By Maria Medina


SAN JOSE (KPIX 5) — A North San Jose neighborhood is dealing with a group of newcomer foxes that have been causing mischief for the last couple of months.

They’ve caught them on their properties, and one even was bold enough to go in someone’s home. They come at night or sometimes in the middle of the day.

For 94-year-old Roy Kawashima, he said his encounter happened in the morning.

“I usually leave the door open,” he said. “And he come right through here, I happened to be standing here, and he went all the way around, underneath everything, came around and took off went out that way.”

Kawashima is talking about a fox that slipped under his opened garage door, then ran into his living room and behind his TV stand before finally running out.

But you could consider Kawashima one of the lucky ones. Roger Cory said his new neighbors have been mischievous.

“Opportunists, you know,” Cory said. “I work with gloves on, I left them out in the backyard and somebody stole them.”

It turns out the thieves were the foxes. The animals have become the talk of the neighborhood since they’ve made the area their new home, which is near Alum Rock Park. The foxes even had babies in one homeowner’s backyard.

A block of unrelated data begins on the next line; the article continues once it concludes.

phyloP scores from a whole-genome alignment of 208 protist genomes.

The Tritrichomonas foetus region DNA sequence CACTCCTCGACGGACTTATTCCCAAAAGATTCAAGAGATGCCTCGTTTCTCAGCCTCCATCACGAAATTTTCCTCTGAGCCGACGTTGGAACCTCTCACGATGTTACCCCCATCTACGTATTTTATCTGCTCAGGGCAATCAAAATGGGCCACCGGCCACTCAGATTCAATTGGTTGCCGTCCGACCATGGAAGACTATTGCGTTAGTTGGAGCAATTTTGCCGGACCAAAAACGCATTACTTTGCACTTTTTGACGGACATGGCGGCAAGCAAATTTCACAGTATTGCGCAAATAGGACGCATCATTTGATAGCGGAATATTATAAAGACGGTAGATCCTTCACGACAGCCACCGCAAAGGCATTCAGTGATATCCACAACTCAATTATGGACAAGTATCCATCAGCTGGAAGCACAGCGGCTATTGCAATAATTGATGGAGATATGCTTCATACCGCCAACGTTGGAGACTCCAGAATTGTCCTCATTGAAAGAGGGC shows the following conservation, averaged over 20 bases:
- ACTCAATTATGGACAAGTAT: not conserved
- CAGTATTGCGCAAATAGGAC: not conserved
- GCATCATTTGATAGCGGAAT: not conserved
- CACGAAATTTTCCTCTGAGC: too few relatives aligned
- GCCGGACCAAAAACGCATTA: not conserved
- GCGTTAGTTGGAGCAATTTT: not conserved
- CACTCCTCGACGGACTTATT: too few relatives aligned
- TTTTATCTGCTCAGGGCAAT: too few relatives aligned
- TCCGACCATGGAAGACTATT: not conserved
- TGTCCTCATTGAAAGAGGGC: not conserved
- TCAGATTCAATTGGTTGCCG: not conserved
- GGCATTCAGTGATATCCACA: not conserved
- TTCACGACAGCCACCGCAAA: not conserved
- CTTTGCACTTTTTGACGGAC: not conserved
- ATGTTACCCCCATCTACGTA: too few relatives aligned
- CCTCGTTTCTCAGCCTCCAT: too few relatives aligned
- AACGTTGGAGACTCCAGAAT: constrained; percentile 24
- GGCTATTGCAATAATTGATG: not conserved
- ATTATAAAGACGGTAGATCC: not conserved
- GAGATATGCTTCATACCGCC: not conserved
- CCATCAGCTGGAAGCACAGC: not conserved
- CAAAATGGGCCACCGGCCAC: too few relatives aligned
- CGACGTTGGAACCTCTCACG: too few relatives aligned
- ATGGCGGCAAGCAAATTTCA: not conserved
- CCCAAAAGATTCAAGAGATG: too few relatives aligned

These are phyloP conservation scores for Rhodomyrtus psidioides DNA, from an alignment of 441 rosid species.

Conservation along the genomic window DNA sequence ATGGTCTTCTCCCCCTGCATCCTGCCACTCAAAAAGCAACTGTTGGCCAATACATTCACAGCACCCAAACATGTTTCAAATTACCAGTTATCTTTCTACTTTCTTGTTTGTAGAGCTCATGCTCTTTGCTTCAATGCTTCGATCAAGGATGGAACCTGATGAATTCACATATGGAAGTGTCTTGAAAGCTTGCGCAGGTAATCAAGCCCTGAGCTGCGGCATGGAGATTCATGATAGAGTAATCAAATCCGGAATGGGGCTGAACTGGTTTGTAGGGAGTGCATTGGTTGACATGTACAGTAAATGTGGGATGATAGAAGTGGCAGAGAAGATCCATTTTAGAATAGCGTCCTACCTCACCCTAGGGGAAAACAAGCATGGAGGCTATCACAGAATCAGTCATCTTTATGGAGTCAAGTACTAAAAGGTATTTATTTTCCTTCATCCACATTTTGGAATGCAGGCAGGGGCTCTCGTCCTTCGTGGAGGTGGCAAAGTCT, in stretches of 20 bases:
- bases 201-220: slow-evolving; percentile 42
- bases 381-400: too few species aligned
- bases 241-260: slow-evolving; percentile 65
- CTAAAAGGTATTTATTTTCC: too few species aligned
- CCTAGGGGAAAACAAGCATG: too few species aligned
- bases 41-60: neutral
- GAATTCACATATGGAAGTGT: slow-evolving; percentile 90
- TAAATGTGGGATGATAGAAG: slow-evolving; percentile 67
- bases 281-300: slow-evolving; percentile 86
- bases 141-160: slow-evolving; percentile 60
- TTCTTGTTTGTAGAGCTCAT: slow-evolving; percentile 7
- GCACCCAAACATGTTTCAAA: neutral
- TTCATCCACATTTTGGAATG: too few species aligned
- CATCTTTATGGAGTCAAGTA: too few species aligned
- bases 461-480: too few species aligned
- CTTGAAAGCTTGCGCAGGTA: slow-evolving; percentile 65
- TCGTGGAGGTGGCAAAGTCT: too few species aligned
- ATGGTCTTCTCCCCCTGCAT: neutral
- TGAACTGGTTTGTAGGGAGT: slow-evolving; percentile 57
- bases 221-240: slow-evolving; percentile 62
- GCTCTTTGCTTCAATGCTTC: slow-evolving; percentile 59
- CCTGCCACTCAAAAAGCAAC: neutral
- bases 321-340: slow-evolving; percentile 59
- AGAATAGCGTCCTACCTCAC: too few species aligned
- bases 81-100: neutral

Photo: Surveillance cam courtesy of Jasmine Puzar

“This is, you might say, a good place to find food,” said Cory.

Jasmine Puzar, who caught the foxes on camera, said they’ve eaten the cat food that she leaves outside.

The foxes don’t seem to be afraid of the residents either, often going onto their properties to hunt for squirrels or birds, or casually walking by them. Cory said the neighborhood is filled with squirrels and he believes that’s one reason the foxes have taken a liking to the area.

“On top of the fence outside was a fox and he turned and looked at me casual as hell, you know,” said Cory.

It’s not everyday you have a fox trot through your living room, but the homeowners wonder what their new neighbors will be up to next and how long they plan to stay.

“I don’t really have an objection to them, I’m sure that if there’s six or eight or nine now there will be more,” Cory said. “There may be more to come, yes, come back in a year and we’ll let you know how it is.”

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